SCENES, with Porochista Khakpour
TIME & TRANSITIONS, with Brooke Warner
Password is MEMOIR
VOICE, with Faith Adiele
Password is MEMOIR
Books referenced/recommended by Faith:
Meeting Faith: An Inward Odyssey, by Faith Adiele
Naked, Drunk & Writing: Shed Your Inhibitions & Craft a Compelling Memoir or Personal Essay, by Adair Lara
Family Trouble: Memoirists on the Hazards and Rewards of Revealing Family, by Joy Castro
Braving the Fire: A Guide to Writing About Grief and Loss, Jessica Handler
In The Subjunctive Mood, by Michele Morano
This Party’s Dead, by Erica Buist
Fierce Attachments, by Vivian Gornick
REFLECTION, with Linda Joy Myers
Password is MEMOIR
Books referenced/recommended by Linda Joy:
Song of the Plains, by Linda Joy Myers
Children of the Land, by Marcello Hernandez Castillo
All Over but the Shoutin’, by Rick Bragg
Inheritance, by Dani Shapiro
Because I Remember Terror, Father I Remember You, by Sue Williams Silverman
The Color of Water, by James McBride
The Distance Between Us, by Reyna Grande
H Is for Hawk, by Helen MacDonald
Wild, by Cheryl Strayed
Blow Your House Down, by Gina Frangello
MEMOIRS REFERENCED IN CLASS
- Alison C. Rose, Better Than Sane
- Cheryl Strayed, Wild
- Dani Shapiro, Inheritance
- Deb Olin Unferth, Barn 8
- Ernest Hemingway, Hills Like White Elephants
- Frances Mayes, Under the Tuscan Sun
- Frank McCourt, Angela’s Ashes
- Gina Frangello, Blow Your House Down
- Helen McDonald, H is for Hawk
- J.R. Moehringer, The Tender Bar
- James McBride, The Color of Water
- Jeanette Walls, The Glass Castle
- Joanne Silver Jones, Headstrong
- Julie Barton, Dog Medicine
- Kiese Laymon, Heavy
- Lidia Yuknavitch, The Chronology of Water
- Linda Joy Myers, Don’t Call Me Mother
- Linda Joy Myers, Song of the Plains
- Marcello Hernandez Castillo, Children of the Land
- Marion Roach Smith, The Memoir Project
- Melissa Cistaro, Pieces of My Mother
- Meredith Talusan, Fairest
- Michael J. Fox, No Time Like the Future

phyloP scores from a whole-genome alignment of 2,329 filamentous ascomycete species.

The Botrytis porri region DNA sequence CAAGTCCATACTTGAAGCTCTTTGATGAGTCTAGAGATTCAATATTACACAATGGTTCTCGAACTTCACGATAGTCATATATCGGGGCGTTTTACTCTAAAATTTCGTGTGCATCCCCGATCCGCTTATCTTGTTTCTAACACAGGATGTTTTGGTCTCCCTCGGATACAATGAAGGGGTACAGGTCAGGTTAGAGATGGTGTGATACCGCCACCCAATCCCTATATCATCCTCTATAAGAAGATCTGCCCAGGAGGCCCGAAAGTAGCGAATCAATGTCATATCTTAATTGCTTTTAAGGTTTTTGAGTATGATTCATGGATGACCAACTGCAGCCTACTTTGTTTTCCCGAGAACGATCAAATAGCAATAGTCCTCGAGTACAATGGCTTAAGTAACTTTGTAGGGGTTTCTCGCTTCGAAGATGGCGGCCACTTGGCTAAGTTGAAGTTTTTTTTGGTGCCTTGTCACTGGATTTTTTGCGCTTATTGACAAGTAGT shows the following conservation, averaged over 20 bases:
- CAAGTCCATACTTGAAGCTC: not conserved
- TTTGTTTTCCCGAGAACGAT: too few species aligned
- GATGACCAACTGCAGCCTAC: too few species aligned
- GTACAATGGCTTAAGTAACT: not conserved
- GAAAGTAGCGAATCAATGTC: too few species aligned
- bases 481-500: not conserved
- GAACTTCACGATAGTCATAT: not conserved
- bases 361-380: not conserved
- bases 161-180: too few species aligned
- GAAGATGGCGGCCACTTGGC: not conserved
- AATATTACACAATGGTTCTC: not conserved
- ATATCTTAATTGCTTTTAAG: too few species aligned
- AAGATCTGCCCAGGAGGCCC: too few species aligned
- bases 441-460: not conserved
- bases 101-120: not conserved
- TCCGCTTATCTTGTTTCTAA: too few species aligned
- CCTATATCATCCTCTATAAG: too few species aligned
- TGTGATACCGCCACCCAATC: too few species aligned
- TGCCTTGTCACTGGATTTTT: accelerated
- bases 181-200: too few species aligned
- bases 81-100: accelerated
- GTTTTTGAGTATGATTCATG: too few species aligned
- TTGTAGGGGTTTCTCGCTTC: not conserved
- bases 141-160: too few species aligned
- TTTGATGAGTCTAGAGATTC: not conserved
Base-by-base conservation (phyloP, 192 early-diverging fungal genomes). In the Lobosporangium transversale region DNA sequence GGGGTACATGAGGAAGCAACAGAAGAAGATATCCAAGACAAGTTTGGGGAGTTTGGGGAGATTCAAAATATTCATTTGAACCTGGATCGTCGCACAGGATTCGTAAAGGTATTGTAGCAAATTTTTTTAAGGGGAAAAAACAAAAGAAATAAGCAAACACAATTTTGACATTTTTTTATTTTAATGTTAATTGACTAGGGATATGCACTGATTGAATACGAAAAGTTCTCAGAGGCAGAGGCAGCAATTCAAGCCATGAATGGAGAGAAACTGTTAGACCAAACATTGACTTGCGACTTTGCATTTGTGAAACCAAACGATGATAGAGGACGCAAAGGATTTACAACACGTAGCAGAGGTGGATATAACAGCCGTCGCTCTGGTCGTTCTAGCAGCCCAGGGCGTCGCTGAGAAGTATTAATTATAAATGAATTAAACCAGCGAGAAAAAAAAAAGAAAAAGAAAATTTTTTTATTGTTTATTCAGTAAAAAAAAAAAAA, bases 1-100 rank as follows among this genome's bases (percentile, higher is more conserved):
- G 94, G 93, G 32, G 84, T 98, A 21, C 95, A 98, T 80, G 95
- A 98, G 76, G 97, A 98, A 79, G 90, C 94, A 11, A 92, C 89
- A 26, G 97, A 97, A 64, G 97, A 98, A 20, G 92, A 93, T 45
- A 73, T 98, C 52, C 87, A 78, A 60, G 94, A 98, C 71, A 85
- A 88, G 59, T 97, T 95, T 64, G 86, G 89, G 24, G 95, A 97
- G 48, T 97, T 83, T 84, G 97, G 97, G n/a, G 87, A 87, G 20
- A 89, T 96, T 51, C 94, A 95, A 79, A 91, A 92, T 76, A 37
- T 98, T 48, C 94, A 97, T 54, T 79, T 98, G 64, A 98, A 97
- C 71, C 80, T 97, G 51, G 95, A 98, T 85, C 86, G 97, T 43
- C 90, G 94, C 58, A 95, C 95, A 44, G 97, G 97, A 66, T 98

- Paul Kalanithi, When Breath Becomes Air
- Porochista Khakpour, Sick
- Porochista Khakpour, Suns and Other Flammable Objects
- Reyna Grande, The Distance Between Us
- Rick Bragg, All Over but the Shoutin’
- Sue Williams Silverman, Because I Remember Terror, Father I Remember You
- Tara Westover, Educated
- Valarie Kaur, See No Stranger
- Wendy C. Ortiz, Excavation
WRITING CIRCLE WRITING PROMPTS
- Think of a significant moment in your life, one that changed you. Write a scene of that moment that includes setting, your age, who was there, and what happened. Write about the event, and then how you made sense of that moment, how it changed you and why it mattered in your life.
- Find another moment, a turning point, that stands out from your childhood and freewrite about it—a word sprint. Write as quickly as you can as you explore the meaning of that moment, an aha that resulted from it. How that moment became a theme in your life.
- Write about a time where you spoke or acted against the prevailing norm in your life—with family, friends, society. Write the conflict, using dialogue.
- Write from a body part that carries emotion for you—what is your stomach saying? Your heart? What do your hands do when you’re thinking of the past, or your legs?
- Write about a secret that your family doesn’t know. Include how you know the secret and how holding the secret affects your life.
- Write a holiday scene when the family gathered. Who’s there, what are they like? Draw upon characterization and dialogue.
- Write about an experience in the “now” time frame, and then break to the past to pick up a thematically similar moment or memory using flashback, which is writing an entire scene set in another time and place. Then return to the now, using a transition, as Brooke presented on Tuesday.
- Practice your transitions. Write a series an opening to a scene, focusing on transitioning the reader in using time, place, or reflection. Work on the entire scene minding where you are “in relation” to the opening moment.
- Choose one of your own language “codes” from your Tuesday brainstorm. This could be cultural, ethnic, regional language, or just integrating a certain slang. Write a scene adopting how you are when you’re interacting with one of these “in-groups.”
- Write a scene from the point of view of you as a child—the voice of that child. Rewrite the same scene from the voice and POV of you as an adult.
- Write a scene that includes dialogue with someone with whom you have a conflict. Set the context in reflection, include the dialogue to show the relationship, and weave in reflection, After the dialogue scene, include a longer reflection.
- List your theme(s). Write a reflection—try using “we” or “you” voice if you like, about your theme, the things you think of and know.